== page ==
LIVERPOOL, NY (WSYR-TV) - Many seniors are dealing with sticker shock as the state's discount drug program, EPIC, changed the rules this month. Betty Palmer's pharmacist delivered the bad news.
"Save yourself a trip," he said. Your medication with this new law is going to be over $200," Palmer recalled.
She used to pay $20 to pick up a 3-month prescription of her most expensive blood pressure medication. That discount level is essentially gone for now, after the state slashed funding for EPIC. There was more bad news from her doctor, when Palmer asked for a less expensive generic brand.
"You can't change it because you can't take all medications with your allergies and that is the only one that will work for you," Palmer was told.
Similar stories are emerging after new rules for EPIC took effect on January 1, 2012.
While there is no longer a cost to enroll, members must have a Medicare Part D plan and that can carry a monthly insurance fee.
Also, the EPIC discount doesn't kick in for out-of-pocket expenses until a total retail value of $2,930 has been reached on drugs. The Medicare enrollee would generally only be responsible for a portion of that cost, depending on their insurance plan.
The $2,930 limit is based on the starting point of the so-called Medicare "doughnut hole", when Plan D coverage becomes more limited. Once retail drug costs reach another plateau, seniors may be deemed eligible for much lower contributions through "catastrophic coverage".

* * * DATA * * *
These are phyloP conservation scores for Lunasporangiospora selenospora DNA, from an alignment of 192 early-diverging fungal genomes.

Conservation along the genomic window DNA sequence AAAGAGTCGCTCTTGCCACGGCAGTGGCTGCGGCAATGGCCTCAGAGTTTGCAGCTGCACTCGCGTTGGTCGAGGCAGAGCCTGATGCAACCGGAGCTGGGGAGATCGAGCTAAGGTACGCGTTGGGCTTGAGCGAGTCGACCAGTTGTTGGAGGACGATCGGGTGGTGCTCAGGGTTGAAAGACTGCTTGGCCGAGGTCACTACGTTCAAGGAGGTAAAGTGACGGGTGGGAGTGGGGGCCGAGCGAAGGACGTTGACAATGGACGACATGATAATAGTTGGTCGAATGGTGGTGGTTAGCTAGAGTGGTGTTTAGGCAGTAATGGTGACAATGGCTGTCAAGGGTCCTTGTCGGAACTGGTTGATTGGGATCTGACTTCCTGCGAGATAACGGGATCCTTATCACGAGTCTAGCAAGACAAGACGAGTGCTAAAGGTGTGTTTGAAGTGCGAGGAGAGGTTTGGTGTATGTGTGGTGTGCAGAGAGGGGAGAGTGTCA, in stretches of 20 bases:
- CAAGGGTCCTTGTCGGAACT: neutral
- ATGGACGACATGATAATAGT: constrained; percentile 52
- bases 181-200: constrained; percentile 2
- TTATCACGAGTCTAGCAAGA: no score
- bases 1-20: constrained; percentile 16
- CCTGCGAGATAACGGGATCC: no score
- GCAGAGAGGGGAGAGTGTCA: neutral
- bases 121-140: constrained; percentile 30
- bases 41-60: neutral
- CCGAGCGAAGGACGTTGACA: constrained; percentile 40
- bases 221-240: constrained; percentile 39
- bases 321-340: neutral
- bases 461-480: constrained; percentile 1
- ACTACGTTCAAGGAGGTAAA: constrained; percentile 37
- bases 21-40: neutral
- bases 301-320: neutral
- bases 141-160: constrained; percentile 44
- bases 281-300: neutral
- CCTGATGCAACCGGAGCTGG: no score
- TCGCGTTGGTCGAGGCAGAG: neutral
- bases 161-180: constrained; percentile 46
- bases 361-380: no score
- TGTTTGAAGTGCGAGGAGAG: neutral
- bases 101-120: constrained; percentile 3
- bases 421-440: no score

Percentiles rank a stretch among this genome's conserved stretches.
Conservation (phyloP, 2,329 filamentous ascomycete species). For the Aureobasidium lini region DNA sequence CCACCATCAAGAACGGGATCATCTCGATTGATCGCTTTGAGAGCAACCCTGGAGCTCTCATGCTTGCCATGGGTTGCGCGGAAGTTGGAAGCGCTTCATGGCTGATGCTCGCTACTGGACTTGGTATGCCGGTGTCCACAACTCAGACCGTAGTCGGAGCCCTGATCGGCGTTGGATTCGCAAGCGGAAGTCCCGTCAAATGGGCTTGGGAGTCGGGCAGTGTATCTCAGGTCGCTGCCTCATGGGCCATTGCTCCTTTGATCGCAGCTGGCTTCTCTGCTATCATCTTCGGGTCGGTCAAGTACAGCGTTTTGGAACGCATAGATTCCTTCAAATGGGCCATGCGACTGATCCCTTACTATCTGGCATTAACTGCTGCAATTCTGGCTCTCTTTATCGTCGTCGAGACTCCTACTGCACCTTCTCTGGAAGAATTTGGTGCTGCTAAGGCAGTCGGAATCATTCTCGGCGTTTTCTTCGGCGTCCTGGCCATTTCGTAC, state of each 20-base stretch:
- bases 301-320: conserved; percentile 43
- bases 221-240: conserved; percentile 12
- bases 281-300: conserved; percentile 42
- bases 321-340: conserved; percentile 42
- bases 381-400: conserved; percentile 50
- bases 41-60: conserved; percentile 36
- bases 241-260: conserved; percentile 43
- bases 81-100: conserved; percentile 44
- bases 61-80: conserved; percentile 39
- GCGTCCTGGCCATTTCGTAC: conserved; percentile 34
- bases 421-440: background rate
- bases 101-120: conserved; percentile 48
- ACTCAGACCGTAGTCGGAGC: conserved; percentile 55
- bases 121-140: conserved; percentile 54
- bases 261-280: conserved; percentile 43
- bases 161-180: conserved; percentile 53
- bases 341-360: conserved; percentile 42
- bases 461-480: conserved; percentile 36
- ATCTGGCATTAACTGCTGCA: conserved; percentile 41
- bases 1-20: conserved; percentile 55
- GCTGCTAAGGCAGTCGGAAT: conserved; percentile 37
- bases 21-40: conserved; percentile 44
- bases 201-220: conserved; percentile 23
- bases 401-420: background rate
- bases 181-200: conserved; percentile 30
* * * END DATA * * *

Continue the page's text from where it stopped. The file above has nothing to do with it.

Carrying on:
The restrictions slash help for many of the 280,000+ seniors who use EPIC. AARP reports that 190,000 enrollees will see benefits reduced to "doughnut hole" levels and 4,000 others will no longer be eligible. Medicare Part D Plans can be changed once a year and AARP Volunteer Robert O'Connor says it's worth reviewing the options.
"If some of their drugs are not covered in their present plan, we could find a plan where they were covered...less of a deductible, maybe less per month," said O'Connor.
As AARP lobbies the state for relief, Betty's doctor will give out office samples of her medicine to get through next month.
"Down the line, a year or whatever, who knows what is going to happen!" said Palmer. "They consider me with my finances, poverty level. What do you do?"
O'Connor said free counseling to review insurance plans is often available for seniors through their local county's Office for the Aging.